Entertainment must be balanced too – the students aren’t just here to learn. It’s possible to hold events, parties and stage shows in the student union, while the lecture halls double as impromptu cinemas – with more film genres coming available over time. Holding an event can have some advantages, such as inspiring students to study harder. Failing that, placing a few Crazy Taxi cabinets around will stop the suggestion box from overflowing with gig demands.

Easily Two Point Campus’ biggest feature is that each university is themed, making no two alike. After the opening university has been mastered, you’re presented with a culinary arts school in which students can partake in cook-offs, and later clown school courses can be added to the roster. A couple of universities have a focus on outside education too, including a medieval-themed university with jousting and duals, and a comedic sports campus where every student has an obsession with air conditioning and hitting the gym.

There’s a riff on Harry Potter too – a university for wizards, dabbling in the dark arts. So many ginger-haired students all in one place. Each location brings its own challenges to the table, with the sports endeavour having a tournament to win and the Hogworts-esque castle being cursed.

Visually it’s bright and appealing, with some humorous details that are easy to overlook. Radio personalities help keep the comical tone present throughout. The control system is about as good as it could ever be with a joypad set-up – a touch finicky when it comes to making room edits, but mostly well thought out. Small text is the biggest sin here.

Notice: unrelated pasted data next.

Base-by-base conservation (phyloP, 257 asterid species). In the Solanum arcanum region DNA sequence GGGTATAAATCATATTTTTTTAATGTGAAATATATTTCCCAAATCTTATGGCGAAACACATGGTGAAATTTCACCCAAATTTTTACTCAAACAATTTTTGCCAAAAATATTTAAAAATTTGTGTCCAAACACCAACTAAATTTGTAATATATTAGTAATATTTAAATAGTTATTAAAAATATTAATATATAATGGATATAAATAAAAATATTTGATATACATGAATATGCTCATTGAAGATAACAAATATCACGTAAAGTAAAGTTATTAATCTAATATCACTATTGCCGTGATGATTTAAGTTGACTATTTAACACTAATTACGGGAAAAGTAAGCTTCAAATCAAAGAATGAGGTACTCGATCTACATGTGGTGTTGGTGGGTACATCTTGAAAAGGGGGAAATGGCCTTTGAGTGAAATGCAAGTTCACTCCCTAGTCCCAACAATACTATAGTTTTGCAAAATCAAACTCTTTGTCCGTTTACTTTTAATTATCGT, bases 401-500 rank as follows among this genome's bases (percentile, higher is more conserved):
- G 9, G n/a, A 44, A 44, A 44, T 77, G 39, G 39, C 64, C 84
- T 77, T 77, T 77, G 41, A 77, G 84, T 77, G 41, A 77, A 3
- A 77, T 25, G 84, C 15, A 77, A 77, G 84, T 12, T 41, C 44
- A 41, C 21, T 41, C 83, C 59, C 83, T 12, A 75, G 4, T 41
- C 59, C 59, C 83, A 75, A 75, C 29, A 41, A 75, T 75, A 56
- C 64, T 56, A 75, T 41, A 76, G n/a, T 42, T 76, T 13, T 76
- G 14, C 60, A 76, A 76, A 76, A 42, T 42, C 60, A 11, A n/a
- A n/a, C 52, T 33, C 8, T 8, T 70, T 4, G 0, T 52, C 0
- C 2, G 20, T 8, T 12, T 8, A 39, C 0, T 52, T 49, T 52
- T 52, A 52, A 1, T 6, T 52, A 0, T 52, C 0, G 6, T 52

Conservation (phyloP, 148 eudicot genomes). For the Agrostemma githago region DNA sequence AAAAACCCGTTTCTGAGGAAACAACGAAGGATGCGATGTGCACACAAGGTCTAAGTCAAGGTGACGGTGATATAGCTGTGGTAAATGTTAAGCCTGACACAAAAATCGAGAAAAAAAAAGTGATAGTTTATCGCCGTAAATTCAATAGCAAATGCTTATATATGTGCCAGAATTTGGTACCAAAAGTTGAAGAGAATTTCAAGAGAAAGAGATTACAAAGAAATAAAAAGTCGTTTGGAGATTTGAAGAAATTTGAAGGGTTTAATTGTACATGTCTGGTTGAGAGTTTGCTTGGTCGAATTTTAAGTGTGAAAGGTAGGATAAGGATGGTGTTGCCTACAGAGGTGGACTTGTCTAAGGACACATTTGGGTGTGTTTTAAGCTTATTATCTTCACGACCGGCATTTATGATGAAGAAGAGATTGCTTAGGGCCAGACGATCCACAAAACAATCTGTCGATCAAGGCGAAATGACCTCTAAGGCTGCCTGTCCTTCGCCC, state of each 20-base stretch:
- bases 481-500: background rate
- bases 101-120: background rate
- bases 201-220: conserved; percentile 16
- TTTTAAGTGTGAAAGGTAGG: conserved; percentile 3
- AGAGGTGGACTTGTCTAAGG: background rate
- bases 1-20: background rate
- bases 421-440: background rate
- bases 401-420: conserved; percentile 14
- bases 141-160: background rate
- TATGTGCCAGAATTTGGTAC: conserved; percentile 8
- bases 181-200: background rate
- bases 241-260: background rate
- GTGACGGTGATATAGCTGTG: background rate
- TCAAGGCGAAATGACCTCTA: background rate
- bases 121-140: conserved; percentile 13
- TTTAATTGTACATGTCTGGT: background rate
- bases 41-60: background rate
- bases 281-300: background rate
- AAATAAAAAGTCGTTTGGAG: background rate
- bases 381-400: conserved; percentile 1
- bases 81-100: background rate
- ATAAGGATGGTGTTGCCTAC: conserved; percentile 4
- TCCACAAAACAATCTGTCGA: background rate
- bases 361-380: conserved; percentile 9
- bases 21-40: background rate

Things become more complex over time, but never frustratingly so – you may have to invest in security to deal with ne’er-do-wells, or regulate temperature to keep everyone happy. One university is handed over while in debt, requiring a loan to recover. These hurdles are introduced gradually, subtly adding extra layers.  

Two Point Campus provides a smooth, often amusing, experience – and with each university taking around 3-4 hours to simply achieve the bare minimum, rest assured that you’re in for the long haul. It has hidden depths to additionally explore, especially if you start examining timetables to indulge in micromanagement and go all-in on researching upgrades. With a double-whammy of requests and objectives to focus on and the tantalising prospect of starting anew in a different location with its own challenges and discoveries, it makes for a wholly compelling experience.

Like a student wired on energy drinks before an exam, you’re going to be kept awake way past bedtime. Where to next, Two Point? A studio this creative must have plenty of ideas in mind for future management games. Whatever it might be, we’re ready to enrol.

Two Point Campus is out now on all formats, published by SEGA.

SCORE
9

Matt Gander

Matt is Games Asylum's most prolific writer, having produced a non-stop stream of articles since 2001. A retro collector and bargain hunter, his knowledge has been found in the pages of tree-based publication Retro Gamer.